Decentralized Training and Mobile Scanning Equipment Yield Successes
Mission success during a global pandemic requires adaptation and creativity
Not only must U.S. Customs and Border Protection leadership evaluate how to keep frontline personnel safe and able to conduct essential operations, but they must also ensure the workforce is trained and certified to safely accomplish the mission with the tools and resources available.
When COVID-19 began affecting official travel and in-person group instruction, it showed potential to slow the deployment of critical equipment in the field. The CBP Non-Intrusive Inspection Division’s Training Logistics and Support Branch, with Office of Training and Development support, was already well on its way to adopting flexible measures to quickly revamp and adapt to the new safety protocols.
“The TLSB training plan has evolved during COVID-19,” said U.S. Border Patrol NIID-TLSB program manager, Supervisory Border Patrol Agent Guillermo Jimenez. “With the new norm of social distancing and adhering to a CBP travel ban, things have become increasingly difficult; however, the TLSB has pushed forward exhausting an ‘adapt & overcome’ mentality that has kept us focused on getting needed training out to the field.”
Throughout the COVID-19 crisis, the decentralized training model has maximized existing resources, netting the agency a substantial cost savings by providing virtual training courses to the officers in the field who need it most.
The former in-residence course could train a maximum of 12 students periodically, or once enough students were enrolled to dispatch a trainer to the work unit, said TLSB Branch Chief Eric Demarest. Contrast that to the present virtual training model, some courses now require only two students per course to begin instruction.
Just as training shifted to a virtual platform, three ports of entry in Arizona, California and Texas received new mobile scanners that required both classroom and hands-on training for CBP officers assigned to use the equipment.
“That equipment got delivered right before the lockdown due to the COVID crisis,” said Demarest. “We did have Field Training Cadre (FTC) in place that were certified to deliver that training, so even though everyone was on travel restrictions, those two or three FTCs in that field office were able to train the required staff.”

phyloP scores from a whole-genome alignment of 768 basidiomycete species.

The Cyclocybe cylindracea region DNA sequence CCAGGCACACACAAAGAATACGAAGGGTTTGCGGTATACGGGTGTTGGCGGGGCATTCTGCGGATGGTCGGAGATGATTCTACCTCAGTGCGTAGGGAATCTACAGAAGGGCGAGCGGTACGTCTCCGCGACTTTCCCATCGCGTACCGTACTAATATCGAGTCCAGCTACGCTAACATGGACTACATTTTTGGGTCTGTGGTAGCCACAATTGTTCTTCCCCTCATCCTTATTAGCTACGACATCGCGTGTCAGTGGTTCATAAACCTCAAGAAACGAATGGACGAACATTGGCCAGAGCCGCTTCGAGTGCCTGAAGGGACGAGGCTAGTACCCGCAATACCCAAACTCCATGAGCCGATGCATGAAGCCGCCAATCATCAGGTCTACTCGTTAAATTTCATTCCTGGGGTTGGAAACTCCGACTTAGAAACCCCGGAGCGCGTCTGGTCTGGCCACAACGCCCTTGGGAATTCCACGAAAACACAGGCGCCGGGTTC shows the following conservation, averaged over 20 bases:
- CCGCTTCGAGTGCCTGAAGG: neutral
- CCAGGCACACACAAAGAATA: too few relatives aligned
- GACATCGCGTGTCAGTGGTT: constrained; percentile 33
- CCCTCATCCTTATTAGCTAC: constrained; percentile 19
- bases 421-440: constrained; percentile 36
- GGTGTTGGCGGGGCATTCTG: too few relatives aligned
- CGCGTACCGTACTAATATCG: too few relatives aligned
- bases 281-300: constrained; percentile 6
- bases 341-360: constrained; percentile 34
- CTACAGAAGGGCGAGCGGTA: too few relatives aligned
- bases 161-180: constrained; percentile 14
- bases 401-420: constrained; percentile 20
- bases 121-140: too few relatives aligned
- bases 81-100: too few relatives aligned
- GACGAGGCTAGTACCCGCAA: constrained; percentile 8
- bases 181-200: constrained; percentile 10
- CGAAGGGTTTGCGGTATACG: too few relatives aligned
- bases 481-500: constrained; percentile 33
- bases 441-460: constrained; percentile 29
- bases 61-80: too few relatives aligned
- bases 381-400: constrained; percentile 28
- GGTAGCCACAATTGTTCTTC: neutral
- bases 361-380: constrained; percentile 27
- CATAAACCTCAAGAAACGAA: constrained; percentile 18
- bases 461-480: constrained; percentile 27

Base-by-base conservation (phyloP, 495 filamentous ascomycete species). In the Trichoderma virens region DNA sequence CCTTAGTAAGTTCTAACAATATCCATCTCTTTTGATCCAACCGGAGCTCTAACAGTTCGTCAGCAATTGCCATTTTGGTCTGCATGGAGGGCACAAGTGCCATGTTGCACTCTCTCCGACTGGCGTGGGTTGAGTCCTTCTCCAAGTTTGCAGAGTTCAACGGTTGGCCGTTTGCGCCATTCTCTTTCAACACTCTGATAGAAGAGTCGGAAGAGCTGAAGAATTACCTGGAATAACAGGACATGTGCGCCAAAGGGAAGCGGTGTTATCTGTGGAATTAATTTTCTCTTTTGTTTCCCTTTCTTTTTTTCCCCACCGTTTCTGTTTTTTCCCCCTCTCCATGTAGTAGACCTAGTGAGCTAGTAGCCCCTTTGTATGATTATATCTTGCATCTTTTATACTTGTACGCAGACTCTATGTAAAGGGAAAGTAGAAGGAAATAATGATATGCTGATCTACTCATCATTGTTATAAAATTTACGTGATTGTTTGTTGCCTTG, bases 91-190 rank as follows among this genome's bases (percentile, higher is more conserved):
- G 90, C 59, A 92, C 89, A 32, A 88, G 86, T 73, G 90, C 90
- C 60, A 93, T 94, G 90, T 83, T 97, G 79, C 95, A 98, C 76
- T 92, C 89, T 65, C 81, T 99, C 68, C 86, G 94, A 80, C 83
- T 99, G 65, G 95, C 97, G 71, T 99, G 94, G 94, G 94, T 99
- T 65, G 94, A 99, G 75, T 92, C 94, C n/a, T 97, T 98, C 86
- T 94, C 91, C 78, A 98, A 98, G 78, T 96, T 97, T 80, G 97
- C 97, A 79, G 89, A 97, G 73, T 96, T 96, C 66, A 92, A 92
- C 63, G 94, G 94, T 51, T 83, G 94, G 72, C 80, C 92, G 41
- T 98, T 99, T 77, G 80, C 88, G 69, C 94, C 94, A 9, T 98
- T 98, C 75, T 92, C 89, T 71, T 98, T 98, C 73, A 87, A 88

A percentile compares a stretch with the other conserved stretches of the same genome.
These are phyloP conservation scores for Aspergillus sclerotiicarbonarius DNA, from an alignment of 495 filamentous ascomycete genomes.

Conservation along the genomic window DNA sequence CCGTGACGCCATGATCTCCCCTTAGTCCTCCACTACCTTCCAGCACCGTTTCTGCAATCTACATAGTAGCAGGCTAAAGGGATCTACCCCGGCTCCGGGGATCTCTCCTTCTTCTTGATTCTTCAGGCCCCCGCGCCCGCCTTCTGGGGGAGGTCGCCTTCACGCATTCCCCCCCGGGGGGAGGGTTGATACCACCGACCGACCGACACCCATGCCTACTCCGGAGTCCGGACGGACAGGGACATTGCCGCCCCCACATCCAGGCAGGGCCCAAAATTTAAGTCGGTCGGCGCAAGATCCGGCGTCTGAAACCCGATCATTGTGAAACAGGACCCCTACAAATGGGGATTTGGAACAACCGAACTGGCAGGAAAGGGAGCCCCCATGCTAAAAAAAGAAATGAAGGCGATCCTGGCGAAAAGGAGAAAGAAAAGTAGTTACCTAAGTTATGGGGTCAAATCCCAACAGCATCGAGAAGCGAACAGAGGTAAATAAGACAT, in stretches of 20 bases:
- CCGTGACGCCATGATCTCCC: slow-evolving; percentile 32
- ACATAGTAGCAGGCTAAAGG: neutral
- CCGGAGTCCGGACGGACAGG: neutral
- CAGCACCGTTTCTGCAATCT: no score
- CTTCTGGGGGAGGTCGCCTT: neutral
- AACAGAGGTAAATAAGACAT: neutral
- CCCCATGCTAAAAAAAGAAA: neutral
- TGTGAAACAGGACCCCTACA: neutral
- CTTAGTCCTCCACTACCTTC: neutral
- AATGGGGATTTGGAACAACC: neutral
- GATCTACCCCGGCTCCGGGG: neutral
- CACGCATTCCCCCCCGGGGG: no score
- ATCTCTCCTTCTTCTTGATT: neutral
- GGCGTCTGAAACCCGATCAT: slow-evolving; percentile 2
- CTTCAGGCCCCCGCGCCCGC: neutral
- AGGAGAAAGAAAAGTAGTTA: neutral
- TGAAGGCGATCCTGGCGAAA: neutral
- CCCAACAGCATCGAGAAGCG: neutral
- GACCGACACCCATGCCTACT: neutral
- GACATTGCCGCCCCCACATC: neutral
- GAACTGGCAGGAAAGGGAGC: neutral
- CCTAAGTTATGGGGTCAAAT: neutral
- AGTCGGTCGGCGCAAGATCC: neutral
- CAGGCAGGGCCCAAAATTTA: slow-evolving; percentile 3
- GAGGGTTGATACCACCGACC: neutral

The mobile vehicle and passenger scanner is both new to the field and to CBP.
Jimenez shared, “As a supervisor in the field, I have seen firsthand the impact that all NII equipment makes when used correctly. The fact that we can keep our officers and agents safe by giving them a preview of possible threats they may encounter, by using the NII equipment they were trained on, is very satisfying.”
In fact, CBP officers completed their final day of training by locating and seizing a narcotics load with the help of the scanner, a canine team and other officers. Since the mobile scanner’s implementation in February, nearly 220 pounds of methamphetamine have been seized.
“It demonstrates both the efficacy of the equipment and its ability to get the job done from an imaging standpoint,” Demarest said. “Additionally, it proves that the training model that we are rolling out, as well as adapting to deliver it during the crisis, is effective because people that had been involved in the training were now just days later getting large narcotics loads.”
The system's low X-ray output allows drivers and passengers to remain in the vehicle during scanning—unlike a fixed inspection system, which scans vehicles and passengers separately.
One officer, credited with three narcotics seizures using the mobile scanner, acknowledged that because passengers are able to remain in the vehicle during the scanning process, it creates a more at-ease and comfortable experience for travelers, said CBP Officer Cory Nelson who is assigned to the Lukeville Port of Entry in Arizona.
“This particular system allows the car to drive through it and gives the operator a top-down image only, but that image provides a very good overview of the vehicle and the areas that officers otherwise don’t have time to really look at during processing,” said Garret Reinhart, NIID branch chief.
“The image produced by the scanner is immediate and, with training and a little practice, the operator will be able to recognize what is normal within the image and what is abnormal quickly,” Nelson said. “A well rounded team can easily scan, analyze and make the decision to release or refer the vehicle in just a minute or two.”
Next on the team’s agenda is to work with Border Patrol leaders to transition courses to the TLSB model, and to continue adding training courses to the decentralized, virtual platform.